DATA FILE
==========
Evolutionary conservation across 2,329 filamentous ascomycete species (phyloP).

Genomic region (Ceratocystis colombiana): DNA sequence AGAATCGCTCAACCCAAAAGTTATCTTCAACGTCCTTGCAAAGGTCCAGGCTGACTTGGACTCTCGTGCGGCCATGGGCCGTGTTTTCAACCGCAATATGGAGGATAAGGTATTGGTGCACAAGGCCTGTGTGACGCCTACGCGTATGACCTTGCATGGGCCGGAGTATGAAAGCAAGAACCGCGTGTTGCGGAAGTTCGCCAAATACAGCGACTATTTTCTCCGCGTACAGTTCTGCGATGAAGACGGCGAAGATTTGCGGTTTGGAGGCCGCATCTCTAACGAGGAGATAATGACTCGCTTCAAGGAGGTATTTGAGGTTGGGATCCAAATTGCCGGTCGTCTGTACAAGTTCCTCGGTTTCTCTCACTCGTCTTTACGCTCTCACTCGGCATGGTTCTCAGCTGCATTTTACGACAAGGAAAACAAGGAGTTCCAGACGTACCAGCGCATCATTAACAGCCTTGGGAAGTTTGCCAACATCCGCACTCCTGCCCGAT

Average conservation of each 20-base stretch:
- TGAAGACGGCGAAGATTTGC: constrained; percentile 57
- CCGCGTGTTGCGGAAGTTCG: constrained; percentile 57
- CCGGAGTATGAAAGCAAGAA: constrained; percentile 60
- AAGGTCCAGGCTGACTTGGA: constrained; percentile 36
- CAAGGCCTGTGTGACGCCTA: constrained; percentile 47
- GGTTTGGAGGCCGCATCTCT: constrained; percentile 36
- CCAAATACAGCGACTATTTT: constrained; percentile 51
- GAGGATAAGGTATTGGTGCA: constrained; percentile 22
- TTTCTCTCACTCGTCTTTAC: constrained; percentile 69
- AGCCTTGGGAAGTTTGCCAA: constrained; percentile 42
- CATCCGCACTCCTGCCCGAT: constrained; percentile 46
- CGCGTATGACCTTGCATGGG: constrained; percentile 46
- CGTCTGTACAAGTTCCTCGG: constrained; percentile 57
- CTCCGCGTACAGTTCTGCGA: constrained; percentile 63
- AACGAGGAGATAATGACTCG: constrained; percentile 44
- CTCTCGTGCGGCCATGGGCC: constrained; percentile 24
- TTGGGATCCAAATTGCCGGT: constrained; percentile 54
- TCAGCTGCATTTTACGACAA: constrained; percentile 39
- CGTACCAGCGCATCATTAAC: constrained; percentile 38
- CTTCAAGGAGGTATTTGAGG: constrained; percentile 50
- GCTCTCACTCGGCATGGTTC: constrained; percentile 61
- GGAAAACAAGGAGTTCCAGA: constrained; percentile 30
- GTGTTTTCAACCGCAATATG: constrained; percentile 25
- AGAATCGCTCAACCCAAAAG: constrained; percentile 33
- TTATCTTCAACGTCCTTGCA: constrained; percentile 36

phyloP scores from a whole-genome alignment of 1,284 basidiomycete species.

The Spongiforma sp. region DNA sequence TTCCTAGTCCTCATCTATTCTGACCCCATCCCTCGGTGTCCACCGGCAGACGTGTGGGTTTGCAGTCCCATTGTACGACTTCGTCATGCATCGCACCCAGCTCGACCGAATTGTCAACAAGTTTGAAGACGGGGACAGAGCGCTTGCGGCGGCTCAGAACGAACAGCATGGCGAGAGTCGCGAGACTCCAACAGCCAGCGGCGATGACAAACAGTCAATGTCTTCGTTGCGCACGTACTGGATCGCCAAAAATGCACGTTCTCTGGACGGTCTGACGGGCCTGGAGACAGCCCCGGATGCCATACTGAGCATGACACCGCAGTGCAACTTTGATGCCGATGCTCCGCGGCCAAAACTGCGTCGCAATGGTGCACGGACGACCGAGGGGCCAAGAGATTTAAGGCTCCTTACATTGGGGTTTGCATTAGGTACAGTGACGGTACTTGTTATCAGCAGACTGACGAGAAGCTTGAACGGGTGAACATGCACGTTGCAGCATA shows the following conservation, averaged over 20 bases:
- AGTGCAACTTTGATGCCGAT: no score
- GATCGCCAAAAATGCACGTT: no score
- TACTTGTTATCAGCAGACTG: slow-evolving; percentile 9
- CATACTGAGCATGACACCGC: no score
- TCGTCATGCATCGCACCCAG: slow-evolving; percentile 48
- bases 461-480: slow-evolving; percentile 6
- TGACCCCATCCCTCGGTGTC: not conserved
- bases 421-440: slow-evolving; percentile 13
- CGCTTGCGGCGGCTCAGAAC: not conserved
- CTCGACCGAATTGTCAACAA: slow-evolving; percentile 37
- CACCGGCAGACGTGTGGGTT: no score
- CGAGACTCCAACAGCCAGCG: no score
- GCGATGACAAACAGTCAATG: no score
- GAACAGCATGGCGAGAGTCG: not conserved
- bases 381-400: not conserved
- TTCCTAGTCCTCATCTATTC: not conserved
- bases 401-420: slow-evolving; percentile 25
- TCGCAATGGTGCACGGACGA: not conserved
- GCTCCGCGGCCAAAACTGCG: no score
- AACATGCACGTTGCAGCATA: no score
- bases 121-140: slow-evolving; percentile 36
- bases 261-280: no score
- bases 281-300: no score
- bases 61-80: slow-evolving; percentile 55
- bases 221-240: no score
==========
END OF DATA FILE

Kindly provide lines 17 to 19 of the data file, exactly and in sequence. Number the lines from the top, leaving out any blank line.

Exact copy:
- CTCCGCGTACAGTTCTGCGA: constrained; percentile 63
- AACGAGGAGATAATGACTCG: constrained; percentile 44
- CTCTCGTGCGGCCATGGGCC: constrained; percentile 24